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Victoria County History of Kent Vol. 3  1932  Romano-British Kent - Military History Page 40

We have now examined the archaeological and literary evidence which illustrates Rutupiae. It remains to sketch its history from these materials. The site was on a natural harbour, and it was the highest and driest ground near that harbour. The Romans occupied it very early. We are told by Dio that the army of invasion in the year 43 sailed from Boulogne in three divisions, and it is tempting to assign to it as its landing-places the sites which were for obvious natural reasons to become the three ports of Kent—Richborough, Dover, and Lymne. Richborough at least has a substantial claim, since excavation has revealed there the remains of a camp dating approximately from the period of the invasion and clearly at one time of legionary size. The early upgrowth of strong timber hutments inside and, to an uncertain extent, outside the camp may represent the development of the site as a military base for stores and men during the first phase of the conquest. But after the middle of the first century the military element becomes less apparent. Richborough was now, we may think, entering already upon a wider destiny. Throughout the Roman period she was to share with London the position of the premier port of Britain. Soldiers from the north of England may occasionally have sailed direct to and from the mouth of the Tyne. Heavy goods, such as the produce of the mines, may normally have been sent by a longer sea-route. But much of the ordinary traffic of the country passed through Rutupiae. In the fourth century the port was regarded as the natural landing-place for imperial emissaries; 61 and it was evidently in accordance with tradition that here St. Augustine first set foot on British soil in the year 598.62
   Richborough, then, in spite of its military episodes, was primarily a harbour-town. And, indeed, between A.D. 50 and 250 we do not know that the place was anything other than a harbour-town. The platform with its monumental superstructure, two or three streets and buildings near it, scraps of road-metalling and vestiges of lightly-built cottages here and there upon the hill, may all be regarded as evidences of civil life or of civil officialdom. The astonishing thing is the comparative poverty of most of these remains. With full allowance for the monument and the buildings beside it there is seemingly nothing which we can dignify with the name of ‘town.’ The traces of a regular street—system outside the fortress still rest largely upon the testimony of Stukeley. Further excavation south of the fortress may amplify our meagre picture. But the suspicion arises that the main part of Richborough town may have lain to the east of the fort, and that it has perished utterly with the cliffs that bore it. Certainly, the third-century tomb beneath the western rampart of the fortress is sufficient witness that this area then lay on the outskirts of the inhabited area. It may be that apart from a few scattered buildings—a temple or two, and here and there a suburban house—we shall now never know much more of urban Richborough than is offered to us by the poor dwellings of the fisher-folk, stevedores and the like, who lived in its environs.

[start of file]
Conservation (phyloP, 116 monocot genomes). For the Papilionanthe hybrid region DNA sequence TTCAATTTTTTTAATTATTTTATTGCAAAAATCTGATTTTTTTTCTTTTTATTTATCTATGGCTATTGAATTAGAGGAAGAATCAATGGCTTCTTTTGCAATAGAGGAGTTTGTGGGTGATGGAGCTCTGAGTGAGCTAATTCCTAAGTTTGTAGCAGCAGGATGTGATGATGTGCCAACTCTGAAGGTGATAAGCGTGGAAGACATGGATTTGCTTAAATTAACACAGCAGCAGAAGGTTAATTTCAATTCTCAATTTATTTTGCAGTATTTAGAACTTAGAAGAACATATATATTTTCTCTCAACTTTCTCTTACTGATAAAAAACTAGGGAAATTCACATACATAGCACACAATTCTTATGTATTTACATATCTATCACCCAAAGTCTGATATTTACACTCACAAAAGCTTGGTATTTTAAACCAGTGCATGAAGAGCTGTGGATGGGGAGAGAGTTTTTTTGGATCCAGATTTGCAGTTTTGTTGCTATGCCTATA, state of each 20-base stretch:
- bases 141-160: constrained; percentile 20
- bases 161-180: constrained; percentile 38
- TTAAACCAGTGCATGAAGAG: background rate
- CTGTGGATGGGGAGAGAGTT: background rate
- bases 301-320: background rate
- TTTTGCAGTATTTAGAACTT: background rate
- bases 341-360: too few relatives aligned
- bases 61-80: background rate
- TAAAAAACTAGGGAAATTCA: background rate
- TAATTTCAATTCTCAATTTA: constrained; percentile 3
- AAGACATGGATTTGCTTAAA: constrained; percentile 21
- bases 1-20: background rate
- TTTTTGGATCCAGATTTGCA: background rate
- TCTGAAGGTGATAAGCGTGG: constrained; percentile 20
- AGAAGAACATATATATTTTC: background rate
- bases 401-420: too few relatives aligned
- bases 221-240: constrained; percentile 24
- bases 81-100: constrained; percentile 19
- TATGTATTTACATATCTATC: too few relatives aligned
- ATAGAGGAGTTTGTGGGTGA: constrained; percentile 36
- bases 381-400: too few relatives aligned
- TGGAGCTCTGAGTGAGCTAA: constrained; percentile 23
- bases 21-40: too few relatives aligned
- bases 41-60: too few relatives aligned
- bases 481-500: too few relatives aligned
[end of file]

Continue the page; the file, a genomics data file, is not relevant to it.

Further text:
In the middle of the third century or a little later, we first meet the shadows of the coming storm. Ships of pirates or of landless men were sailing
Carausius, RSR, RCL, R**A, really refer to Rutupiae) is wholly doubtful. Carausius certainly struck coins in Britain; they are indeed distinguishable by their style. But he had a mint in London, and the fabric of his coins with the R mint-marks does not seem to differ at all from that of his other issues. Possibly these letters had no reference to place, but were meant to match the mint-mark R, for Rome, which occurs, combined with other letters, on the coins of Diocletian and his colleagues.
   61 .Ammianus Marcellinus, xx,1, and xxvii, 8. 
62  Twysden, Decem Scripiores, x; Second Richborough Rep. 36.

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